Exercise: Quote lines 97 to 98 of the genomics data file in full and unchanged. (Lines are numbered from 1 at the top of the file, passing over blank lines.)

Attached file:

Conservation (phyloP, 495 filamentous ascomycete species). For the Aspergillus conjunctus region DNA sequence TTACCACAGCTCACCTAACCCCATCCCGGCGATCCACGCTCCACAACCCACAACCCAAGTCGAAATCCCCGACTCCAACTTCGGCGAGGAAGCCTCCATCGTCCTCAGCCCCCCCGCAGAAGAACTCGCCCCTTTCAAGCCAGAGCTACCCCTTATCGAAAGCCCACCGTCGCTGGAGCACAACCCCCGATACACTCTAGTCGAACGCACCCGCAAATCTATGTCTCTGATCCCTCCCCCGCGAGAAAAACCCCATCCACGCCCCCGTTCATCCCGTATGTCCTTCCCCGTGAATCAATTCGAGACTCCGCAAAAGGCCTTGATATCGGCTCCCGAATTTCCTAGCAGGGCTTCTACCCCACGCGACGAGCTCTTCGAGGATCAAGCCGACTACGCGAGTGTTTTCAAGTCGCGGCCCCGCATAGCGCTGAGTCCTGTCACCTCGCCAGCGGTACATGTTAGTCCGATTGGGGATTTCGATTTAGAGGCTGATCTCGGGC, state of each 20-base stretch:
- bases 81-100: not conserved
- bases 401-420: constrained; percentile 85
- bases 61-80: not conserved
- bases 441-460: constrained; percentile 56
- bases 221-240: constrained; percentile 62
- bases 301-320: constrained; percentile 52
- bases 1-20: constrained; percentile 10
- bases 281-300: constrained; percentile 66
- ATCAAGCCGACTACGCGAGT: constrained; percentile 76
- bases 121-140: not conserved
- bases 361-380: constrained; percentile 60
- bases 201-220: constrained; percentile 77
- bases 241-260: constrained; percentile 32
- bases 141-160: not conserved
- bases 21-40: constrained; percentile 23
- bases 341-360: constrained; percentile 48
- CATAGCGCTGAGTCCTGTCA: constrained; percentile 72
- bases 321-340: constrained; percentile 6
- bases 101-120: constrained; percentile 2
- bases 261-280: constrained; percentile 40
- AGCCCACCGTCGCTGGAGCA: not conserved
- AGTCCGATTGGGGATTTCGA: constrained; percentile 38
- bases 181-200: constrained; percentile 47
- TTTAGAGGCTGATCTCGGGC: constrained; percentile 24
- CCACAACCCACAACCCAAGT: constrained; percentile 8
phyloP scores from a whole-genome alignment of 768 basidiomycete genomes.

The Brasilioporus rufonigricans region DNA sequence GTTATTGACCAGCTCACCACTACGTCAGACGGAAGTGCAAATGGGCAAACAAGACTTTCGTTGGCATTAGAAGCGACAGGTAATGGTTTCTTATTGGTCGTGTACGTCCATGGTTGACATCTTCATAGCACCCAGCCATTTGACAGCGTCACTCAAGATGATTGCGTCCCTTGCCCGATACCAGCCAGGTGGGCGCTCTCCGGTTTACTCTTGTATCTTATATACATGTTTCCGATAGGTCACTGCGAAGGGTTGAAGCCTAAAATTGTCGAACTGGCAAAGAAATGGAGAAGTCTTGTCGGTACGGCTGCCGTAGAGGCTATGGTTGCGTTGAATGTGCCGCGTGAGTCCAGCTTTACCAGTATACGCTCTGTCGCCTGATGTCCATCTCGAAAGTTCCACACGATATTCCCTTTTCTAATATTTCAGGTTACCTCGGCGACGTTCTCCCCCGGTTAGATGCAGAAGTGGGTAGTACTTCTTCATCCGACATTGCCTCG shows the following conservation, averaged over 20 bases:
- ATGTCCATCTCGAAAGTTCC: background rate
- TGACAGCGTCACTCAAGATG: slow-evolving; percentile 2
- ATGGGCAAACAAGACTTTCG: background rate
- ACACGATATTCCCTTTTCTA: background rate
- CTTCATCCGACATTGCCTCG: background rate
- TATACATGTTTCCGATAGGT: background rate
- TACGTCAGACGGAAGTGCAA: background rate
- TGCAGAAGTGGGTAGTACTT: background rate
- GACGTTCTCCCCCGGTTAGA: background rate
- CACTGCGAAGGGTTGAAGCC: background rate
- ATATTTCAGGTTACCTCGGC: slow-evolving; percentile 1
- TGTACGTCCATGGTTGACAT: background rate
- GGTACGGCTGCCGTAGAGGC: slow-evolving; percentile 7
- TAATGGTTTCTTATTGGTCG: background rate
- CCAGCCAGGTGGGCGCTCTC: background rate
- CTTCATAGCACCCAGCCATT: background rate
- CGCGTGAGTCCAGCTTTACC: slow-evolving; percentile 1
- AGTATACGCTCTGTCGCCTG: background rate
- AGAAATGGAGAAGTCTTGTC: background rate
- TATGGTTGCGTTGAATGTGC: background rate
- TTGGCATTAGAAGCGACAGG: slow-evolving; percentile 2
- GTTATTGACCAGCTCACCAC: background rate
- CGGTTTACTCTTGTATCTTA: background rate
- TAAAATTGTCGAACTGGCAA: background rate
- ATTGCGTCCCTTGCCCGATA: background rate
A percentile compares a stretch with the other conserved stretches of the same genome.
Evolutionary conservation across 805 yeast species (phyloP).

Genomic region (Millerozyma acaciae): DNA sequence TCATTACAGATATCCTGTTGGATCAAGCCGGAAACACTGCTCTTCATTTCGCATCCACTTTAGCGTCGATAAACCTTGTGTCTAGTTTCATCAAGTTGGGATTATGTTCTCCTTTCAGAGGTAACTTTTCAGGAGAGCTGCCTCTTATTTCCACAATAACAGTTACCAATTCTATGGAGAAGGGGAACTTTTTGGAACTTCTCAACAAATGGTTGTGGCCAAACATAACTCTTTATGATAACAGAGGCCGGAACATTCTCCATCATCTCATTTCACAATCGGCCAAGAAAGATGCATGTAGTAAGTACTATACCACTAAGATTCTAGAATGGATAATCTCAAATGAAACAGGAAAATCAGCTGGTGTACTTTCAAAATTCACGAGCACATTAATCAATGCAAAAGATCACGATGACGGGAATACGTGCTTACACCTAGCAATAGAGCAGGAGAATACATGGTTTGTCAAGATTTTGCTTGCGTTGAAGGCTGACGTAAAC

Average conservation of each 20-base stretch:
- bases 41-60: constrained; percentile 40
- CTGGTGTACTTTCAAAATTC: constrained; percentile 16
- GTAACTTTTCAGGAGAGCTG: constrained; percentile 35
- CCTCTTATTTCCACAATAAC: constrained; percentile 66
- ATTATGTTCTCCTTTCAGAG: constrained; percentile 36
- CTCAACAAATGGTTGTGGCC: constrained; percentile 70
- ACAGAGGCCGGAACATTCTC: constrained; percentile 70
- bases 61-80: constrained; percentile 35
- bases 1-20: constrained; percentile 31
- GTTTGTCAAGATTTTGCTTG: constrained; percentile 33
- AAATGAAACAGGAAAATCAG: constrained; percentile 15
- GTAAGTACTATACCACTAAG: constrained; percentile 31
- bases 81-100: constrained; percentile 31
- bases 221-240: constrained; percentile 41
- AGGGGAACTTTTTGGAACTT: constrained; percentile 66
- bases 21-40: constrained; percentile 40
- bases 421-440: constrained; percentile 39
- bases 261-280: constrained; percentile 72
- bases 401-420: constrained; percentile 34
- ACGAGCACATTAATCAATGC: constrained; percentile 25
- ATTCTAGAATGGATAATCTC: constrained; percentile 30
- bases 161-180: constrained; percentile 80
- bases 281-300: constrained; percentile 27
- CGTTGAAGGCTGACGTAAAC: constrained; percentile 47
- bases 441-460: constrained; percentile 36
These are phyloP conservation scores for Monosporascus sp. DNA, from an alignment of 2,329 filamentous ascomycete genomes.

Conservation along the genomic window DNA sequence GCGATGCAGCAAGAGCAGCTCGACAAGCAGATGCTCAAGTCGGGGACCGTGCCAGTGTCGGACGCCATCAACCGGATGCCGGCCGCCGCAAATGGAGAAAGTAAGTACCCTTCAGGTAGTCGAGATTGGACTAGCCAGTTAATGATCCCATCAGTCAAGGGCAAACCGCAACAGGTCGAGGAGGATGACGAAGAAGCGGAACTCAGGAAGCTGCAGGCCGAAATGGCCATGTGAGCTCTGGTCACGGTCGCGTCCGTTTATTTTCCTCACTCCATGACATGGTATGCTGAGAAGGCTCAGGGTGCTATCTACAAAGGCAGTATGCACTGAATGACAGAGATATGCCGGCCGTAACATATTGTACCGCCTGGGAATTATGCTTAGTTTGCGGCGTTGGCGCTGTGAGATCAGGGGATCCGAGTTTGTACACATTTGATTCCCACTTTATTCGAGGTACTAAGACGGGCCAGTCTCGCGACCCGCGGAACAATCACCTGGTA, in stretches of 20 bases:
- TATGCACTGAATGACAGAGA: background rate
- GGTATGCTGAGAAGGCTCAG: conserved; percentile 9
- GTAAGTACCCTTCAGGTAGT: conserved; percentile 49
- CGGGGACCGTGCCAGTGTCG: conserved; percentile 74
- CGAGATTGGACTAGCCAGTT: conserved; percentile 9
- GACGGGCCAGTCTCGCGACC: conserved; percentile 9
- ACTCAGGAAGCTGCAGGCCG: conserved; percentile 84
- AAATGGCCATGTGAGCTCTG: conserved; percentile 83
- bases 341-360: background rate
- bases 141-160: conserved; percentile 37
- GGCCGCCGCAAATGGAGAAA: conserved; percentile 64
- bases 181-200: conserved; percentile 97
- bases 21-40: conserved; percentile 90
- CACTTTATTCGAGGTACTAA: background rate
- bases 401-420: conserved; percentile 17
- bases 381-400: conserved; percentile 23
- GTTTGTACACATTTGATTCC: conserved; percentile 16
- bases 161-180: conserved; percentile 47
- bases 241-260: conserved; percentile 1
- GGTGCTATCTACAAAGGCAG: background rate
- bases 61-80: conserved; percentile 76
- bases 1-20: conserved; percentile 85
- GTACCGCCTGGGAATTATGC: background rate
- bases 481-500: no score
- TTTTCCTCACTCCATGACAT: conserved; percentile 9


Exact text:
- bases 21-40: conserved; percentile 90
- CACTTTATTCGAGGTACTAA: background rate